Rights of privacy, of home and family life were persistently violated by the forcible transfer of members of the family and by indoctrination turning children against their parents. Children from infancy upwards were removed contrary to the wishes of the parents.


Freedom of movement within, to and from Tibet was denied by large-scale deportations.


The voluntary nature of marriage was denied by forcing monks and lamas to marry.


The right not to be arbitrarily deprived of private property was violated by the confiscation and compulsory acquisition of private property otherwise than on payment of just compensation and in accordance with the freely expressed wish of the Tibetan People.


Freedom of thought, conscience and religion were denied by acts of genocide against Buddhists in Tibet and by other systematic acts designed to eradicate religious belief in Tibet.


Freedom of expression and opinion was denied by the destruction of scriptures, the imprisonment of members of the Mimang group and the cruel punishments inflicted on critics of the regime.


The right of free assembly and association was violated by the suppression of the Mimang movement and the prohibition of meetings other than those called by the Chinese.


The right to democratic government was denied by the imposition from outside of rule by and under the Chinese Communist Party.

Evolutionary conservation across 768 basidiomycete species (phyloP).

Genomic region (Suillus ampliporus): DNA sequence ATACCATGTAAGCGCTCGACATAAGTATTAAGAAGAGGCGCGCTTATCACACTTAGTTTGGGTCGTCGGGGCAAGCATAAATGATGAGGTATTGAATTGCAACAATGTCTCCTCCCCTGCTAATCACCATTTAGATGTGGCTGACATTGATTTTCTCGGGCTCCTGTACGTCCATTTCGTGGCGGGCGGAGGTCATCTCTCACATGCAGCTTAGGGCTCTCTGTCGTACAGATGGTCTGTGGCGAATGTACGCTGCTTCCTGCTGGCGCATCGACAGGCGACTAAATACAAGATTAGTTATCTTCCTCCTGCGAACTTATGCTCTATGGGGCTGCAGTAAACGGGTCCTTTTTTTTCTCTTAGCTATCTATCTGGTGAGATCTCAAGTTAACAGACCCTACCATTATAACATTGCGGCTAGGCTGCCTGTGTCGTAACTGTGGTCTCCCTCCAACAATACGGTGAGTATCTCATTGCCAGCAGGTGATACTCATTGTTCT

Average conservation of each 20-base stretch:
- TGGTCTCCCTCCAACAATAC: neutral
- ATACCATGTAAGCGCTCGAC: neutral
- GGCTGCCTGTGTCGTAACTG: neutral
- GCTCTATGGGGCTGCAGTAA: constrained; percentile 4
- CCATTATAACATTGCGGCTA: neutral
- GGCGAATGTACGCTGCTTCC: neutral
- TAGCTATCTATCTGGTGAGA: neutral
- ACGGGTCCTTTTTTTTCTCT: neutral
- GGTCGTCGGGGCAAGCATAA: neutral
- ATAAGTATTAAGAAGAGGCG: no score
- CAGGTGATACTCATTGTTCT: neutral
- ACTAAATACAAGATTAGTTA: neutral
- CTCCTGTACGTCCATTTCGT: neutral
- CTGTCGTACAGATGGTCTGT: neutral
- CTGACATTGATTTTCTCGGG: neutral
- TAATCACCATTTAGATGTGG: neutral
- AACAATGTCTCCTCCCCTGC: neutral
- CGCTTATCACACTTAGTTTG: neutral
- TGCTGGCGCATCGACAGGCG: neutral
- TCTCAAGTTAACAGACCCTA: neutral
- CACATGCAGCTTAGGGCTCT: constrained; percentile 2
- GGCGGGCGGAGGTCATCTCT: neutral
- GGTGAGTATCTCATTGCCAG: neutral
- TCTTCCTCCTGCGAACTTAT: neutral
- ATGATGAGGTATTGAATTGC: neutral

The economic, social and cultural rights indispensable for the dignity and free development of the personality of man were denied. The economic resources of Tibet were used to meet the needs of the Chinese. Social changes were adverse to the interests of the majority of the Tibetan people. The old culture of Tibet, including its religion, was attacked in an attempt to eradicate it.


The right to reasonable working conditions was violated by the exaction of labour under harsh and ill-paid conditions.


A reasonable standard of living was denied by the use of the Tibetan economy to meet the needs of the Chinese settling in Tibet.


The right to liberal education primarily in accordance with the choice of parents was denied by compulsory indoctrination, sometimes after deportation, in communist philosophy.


The Tibetans were not allowed to participate in the cultural life of their own community, a culture which the Chinese have set out to destroy.

Chinese allegations that the Tibetans enjoyed no human rights before the entry of the Chinese were found to be based on distorted and exaggerated accounts of life in Tibet. Accusations against the Tibetan "rebels" of rape, plunder and torture were found in cases of plunder to have been deliberately fabricated and in other cases unworthy of belief for this and other reasons.